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When the summer night is soft and black and a soundtrack of crickets runs in the background, some backyards are blessed with fireflies. They glimmer like tiny sprites or flashes of magic against the darkness. I used to sit in our walk-in closet for hours, watching them through the screened window. They are living smiles.
Fireflies remind me that my life has been punctuated with the presence of people who worked the same kind of charm for me–people who sparkled for a moment when I needed a glimmer of hope. They aren’t meant to be crutches or fixtures. Their light isn’t bright enough to illumine the way. They must move on their own journey. They are the unexpected sweet words, gentle touches, and acts of kindness that defied gloom. Some may return over and over. Others happen only once.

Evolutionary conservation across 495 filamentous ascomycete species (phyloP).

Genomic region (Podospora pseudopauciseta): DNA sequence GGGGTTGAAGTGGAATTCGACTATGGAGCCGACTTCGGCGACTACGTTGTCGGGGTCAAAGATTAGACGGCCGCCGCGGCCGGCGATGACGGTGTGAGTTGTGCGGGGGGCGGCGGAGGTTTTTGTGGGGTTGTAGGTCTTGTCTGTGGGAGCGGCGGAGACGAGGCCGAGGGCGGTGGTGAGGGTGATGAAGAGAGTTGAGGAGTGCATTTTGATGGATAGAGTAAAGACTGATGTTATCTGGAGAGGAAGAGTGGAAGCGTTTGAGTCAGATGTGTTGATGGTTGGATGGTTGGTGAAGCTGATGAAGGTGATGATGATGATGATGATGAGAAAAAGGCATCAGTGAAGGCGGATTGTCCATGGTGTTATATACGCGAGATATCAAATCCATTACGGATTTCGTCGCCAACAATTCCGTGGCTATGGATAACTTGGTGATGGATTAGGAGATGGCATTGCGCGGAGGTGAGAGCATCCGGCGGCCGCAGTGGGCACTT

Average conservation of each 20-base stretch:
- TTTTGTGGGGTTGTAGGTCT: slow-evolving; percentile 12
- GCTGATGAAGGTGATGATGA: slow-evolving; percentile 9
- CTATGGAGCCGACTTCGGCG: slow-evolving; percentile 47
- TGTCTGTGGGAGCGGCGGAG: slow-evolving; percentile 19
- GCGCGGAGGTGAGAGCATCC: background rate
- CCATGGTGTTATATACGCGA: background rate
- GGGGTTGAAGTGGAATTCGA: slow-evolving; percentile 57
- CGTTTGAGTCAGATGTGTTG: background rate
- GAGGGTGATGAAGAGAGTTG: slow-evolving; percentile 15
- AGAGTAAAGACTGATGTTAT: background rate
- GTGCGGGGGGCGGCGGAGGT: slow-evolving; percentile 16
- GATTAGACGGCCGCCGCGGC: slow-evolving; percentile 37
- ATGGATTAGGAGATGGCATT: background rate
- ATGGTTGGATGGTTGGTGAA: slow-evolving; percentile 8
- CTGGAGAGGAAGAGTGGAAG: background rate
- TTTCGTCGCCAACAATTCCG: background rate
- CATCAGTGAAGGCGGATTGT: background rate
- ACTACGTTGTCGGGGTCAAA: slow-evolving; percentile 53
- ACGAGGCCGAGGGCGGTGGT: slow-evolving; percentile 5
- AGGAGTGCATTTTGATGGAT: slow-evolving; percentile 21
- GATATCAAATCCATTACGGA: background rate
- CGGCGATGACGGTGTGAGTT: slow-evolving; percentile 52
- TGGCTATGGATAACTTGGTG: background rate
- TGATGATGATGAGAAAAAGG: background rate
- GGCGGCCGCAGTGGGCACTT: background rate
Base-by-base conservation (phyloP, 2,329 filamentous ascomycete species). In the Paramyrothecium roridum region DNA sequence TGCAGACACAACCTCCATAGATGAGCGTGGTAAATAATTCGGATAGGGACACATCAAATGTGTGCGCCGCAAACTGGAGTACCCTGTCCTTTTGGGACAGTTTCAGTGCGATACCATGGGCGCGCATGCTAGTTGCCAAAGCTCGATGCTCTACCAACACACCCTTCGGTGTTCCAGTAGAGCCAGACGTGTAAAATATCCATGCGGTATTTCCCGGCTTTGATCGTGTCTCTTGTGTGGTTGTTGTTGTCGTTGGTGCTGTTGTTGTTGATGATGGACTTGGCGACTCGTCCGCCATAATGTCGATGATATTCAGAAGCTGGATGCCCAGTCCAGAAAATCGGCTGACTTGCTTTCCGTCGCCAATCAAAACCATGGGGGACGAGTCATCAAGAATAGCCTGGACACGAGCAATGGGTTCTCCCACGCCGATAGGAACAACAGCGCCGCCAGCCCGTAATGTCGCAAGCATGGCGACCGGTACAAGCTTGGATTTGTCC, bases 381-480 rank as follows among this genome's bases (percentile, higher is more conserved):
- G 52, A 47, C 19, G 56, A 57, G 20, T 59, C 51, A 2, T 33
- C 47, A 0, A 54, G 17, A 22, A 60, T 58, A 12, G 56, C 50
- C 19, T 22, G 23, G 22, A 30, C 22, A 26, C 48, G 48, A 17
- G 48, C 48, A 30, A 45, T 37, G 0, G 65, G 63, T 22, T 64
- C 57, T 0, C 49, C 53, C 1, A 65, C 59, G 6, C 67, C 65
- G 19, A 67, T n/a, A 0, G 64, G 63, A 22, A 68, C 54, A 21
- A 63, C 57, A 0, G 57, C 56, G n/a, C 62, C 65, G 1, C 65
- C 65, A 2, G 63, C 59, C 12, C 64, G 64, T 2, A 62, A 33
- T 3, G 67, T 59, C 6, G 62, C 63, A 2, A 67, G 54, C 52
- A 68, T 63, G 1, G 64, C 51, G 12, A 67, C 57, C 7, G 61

I try to remember to thank the fireflies in my life–friends, neighbors, co-workers, students, family and strangers here and there. I hope they know how important they have been to me. They counterbalance the human swarms, the mosquitoes of life. I try to remember to be a firefly when I can–or maybe the song of a mockingbird, or the funny push-ups of a lizard or the soft kiss of a butterfly. Each part of the world has its own special expression, if we don’t work too hard to kill it.